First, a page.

Paul Campos at LGM bemoans people who, despite having Google at their fingertips, are seemingly unable to use that tool. This reminds me of something that happened at work a while back.
We tried to hire paralegals using skills testing. We plopped applicants down in front of a computer and gave them a skills test — 1) paste a paragraph of text e-mail from an attorney into a complaint while preserving the formatting; 2) rename a .pdf file from something like “fax01193933.pdf” to something like “letter from Smith to Jones.pdf”; and 3) find a piece of information, such as the straight-line distance from Los Angeles to San Francisco.
Out of about twenty people who all claimed to have superior computer skills, only one was able to see that the e-mail was written in a different font than the complaint. This one also knew how to rename a file, but did not know how to do it in the way that any one had thought. None even bothered to open up a web browser to even search for the requested information.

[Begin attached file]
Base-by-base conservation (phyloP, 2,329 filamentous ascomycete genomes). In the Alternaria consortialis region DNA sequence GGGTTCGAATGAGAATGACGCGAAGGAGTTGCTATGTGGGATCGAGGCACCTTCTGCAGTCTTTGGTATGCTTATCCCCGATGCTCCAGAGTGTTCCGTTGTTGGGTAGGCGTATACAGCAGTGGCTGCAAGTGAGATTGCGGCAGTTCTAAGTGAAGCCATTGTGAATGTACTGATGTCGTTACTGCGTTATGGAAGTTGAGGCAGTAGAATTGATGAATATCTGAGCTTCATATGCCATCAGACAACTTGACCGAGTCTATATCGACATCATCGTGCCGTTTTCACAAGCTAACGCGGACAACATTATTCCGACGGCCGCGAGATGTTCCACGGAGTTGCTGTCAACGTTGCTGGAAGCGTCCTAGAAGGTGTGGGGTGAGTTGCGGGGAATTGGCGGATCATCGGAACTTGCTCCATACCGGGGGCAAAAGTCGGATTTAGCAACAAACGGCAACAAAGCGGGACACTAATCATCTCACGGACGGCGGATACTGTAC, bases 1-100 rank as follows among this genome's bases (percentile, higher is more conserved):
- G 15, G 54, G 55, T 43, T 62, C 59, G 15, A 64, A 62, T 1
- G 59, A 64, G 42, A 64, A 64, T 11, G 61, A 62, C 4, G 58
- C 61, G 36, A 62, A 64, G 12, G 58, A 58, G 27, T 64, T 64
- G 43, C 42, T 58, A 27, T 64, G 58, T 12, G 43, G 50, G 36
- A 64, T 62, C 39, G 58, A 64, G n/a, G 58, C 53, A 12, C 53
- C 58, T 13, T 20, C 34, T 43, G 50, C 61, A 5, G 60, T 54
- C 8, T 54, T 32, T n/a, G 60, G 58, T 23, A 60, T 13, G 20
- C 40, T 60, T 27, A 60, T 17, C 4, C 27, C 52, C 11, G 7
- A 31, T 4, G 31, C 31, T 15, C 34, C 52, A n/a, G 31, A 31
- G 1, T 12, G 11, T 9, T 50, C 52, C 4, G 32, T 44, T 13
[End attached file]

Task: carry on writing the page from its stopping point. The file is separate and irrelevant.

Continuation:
The other lawyers and I sat around, flabbergasted at so many apparently qualified people unable to complete what seemed to the rest of us to be such simple tasks. When I complained to The Wife about this, she suggested that maybe the reason no one bothered to look up the information on the internet was that it might have felt like “cheating.” A good thought, but I don’t think that was what was going on, and Prof. Campos’ experience dovetails into my cynicism.
Here’s my question to you Readers: We plopped our applicants down in front of computers and tasked them with this instruction: “Find the distance between Los Angeles and San Francisco.” No one, including people with college degrees, was able to accomplish this task. Now had our instruction on the skills test been “Use the internet to find the distance between Los Angeles and San Francisco,” would we have got any better results than we did?